What truly sets Sea Of Rust apart is the narrator–Brittle. Brittle is a scavenger. A robot bent on survival at all cost. A character willing to do almost anything for her own benefit. But what happens when that character is finally faced with something possibly more important than even herself? Of course, “possibly” is the key word there. Additionally, she’s got a great voice and is just incredibly engaging.

Furthermore, Sea Of Rust is a fast-paced, action-packed page turner. I flew through the last 25% of the book in a matter of hours because I simply had to know how it ended.

Of course, you know I’m going to be a little bit critical. My only issue with the book-and it’s a small one at that–is that while it’s science fiction in name, I felt as though this story could have fit virtually any genre with a few tweaks. Realism, fantasy, horror–any of them could have worked. I say that because Brittle and the rest of the robots are so very … human. Cargill is careful to include technological aspects and code jargon, but in the end, all of the characters seemed like what we think of as “human.” This obviously made them very relatable, but it also struck me as a little subversive in regards to the genre. Upon reflection, that’s likely why I enjoyed Sea Of Rust so much!

If you’re looking for a good science fiction book–or any good book, for that matter–I highly recommend Sea Of Rust.

Think Again by Adam Grant – A Book Review

I chose to read Adam Grant’s Think Again after hearing Angela Duckworth mention it on No Stupid Questions.

In Think Again, Grant challenges the reader to reconsider the thinking process. He provides ample evidence to reinforce the idea that thinking should not be a fixed exercise. The ability to change an opinion, the willingness to alter standard practices, and the power to admit being wrong can not only improve our lives, according to Grant, but even, in some cases, save our lives.

The format of the book reminded me a bit of Freakonomics or Outliers in that it introduces an idea and then offers several anecdotes in support of that idea. This structure makes for a fast pace and a quick read. As with those other books mentioned, I did find myself tiring of the stories by book’s end.

However, the main concept of the book certainly struck a chord with me both at a personal and professional level. I absolutely agree with many points Grant makes in the book regarding the importance of thinking again and hope to apply many of his strategies in my own life.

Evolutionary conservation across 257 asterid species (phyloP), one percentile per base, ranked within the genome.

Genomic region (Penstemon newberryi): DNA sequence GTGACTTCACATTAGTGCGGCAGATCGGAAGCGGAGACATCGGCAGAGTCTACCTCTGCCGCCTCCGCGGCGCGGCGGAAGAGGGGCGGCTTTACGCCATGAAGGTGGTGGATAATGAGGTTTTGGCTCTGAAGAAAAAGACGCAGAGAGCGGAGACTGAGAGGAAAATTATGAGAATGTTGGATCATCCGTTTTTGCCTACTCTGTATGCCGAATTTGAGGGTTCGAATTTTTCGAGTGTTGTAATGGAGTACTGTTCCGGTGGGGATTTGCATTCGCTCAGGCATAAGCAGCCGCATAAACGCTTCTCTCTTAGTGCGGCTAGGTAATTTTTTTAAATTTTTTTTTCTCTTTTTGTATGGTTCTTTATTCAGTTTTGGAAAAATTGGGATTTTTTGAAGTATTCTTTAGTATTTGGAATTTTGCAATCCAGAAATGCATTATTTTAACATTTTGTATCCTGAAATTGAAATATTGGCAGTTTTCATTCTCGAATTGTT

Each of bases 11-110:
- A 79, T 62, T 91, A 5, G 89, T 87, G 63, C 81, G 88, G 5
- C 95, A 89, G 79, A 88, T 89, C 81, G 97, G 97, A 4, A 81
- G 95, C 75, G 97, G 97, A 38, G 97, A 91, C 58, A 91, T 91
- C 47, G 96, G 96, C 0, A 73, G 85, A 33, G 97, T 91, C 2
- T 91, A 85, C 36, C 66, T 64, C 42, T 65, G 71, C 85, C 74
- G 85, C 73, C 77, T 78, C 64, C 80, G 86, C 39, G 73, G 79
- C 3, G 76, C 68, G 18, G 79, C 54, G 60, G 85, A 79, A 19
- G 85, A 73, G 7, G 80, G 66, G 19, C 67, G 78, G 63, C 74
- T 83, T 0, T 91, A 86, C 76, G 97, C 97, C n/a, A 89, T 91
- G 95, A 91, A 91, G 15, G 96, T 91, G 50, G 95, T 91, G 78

Tenet – A Movie Review

I wish I could say to you that Tenet is an intellectual masterpiece, that Christopher Nolan has broken with cinematic convention to such a degree that he has essentially reinvented the medium, and that the story is so complex it works as the equivalent of a Russian doll.

I wish I could say all of that, but I can’t.

Tenet is a confusing mess of a plot with wooden dialogue and an obvious atmosphere of overinflated self-importance. From the minute it started to the minute it ended, I didn’t quite know what was going on, nor did I particularly care.

You could argue that I simply didn’t get it. Maybe I’m not smart enough to decipher the enigma of Christopher Nolan’s work. I don’t think that’s the case, though. I don’t believe Tenet was conceived or written particularly well.

However, there were some highpoints. John David Washington is very charismatic. Though he seemed stiff and restrained throughout the film and had truly awful dialogue, he still emitted an undeniable quality of stardom. Robert Pattinson, believe it or not, is absolutely a good actor and fun to watch. Elizabeth Debicki also had terrible dialogue to work with and little to do in the film, but the six foot, three inch actress also displayed charisma.

In truth, even if Nolan’s plots don’t always click for me, the direction and cinematic quality typically win me over. This was not the case with Tenet. It didn’t look especially beautiful, the shots were not awe-inspiring, and even the angles struck me as rather mundane.

There’s no denying that Christopher Nolan normally makes good movies worthy of praise, but, in my opinion, he missed the mark with Tenet.

My Thanks To Jen Weaver For Her Souls Triumphant Review

I wanted to take a moment to thank Jen Weaver for the following Souls Triumphant review …

“Disclaimer: I describe myself as a lover of murder and psychological thrillers…this does not mean I hate on Sci-fi, but it is not often my first, second or third choice. That being said, when someone gives me a book to read, I read it, and today, I’m glad to say that I may not be putting those Sci-fi books on the back shelf!

I have read a lot of Scott Foley’s other books and I always enjoy the depth and reach of his characters. Souls Triumphant is no different! Within the first few chapters you instantly can relate to Joe! He is kind, inquisitive, and who doesn’t like a dreamer? The action starts fast and doesn’t stop! What will happen to Joe? What will happen to Alexandra? Can they survive? Can their love survive?

I flew through this book, it is easy to read, keeps you turning the pages and ends with you wanting more!

So the real question is….When is book 2 coming out?”

Reviews are so important to an author. They help readers decide if they want to try a book out while also spreading the word. During these busy, difficult times, I greatly appreciate Jen’s time and effort!

Interested in Souls Triumphant? Click the cover to visit it at Amazon.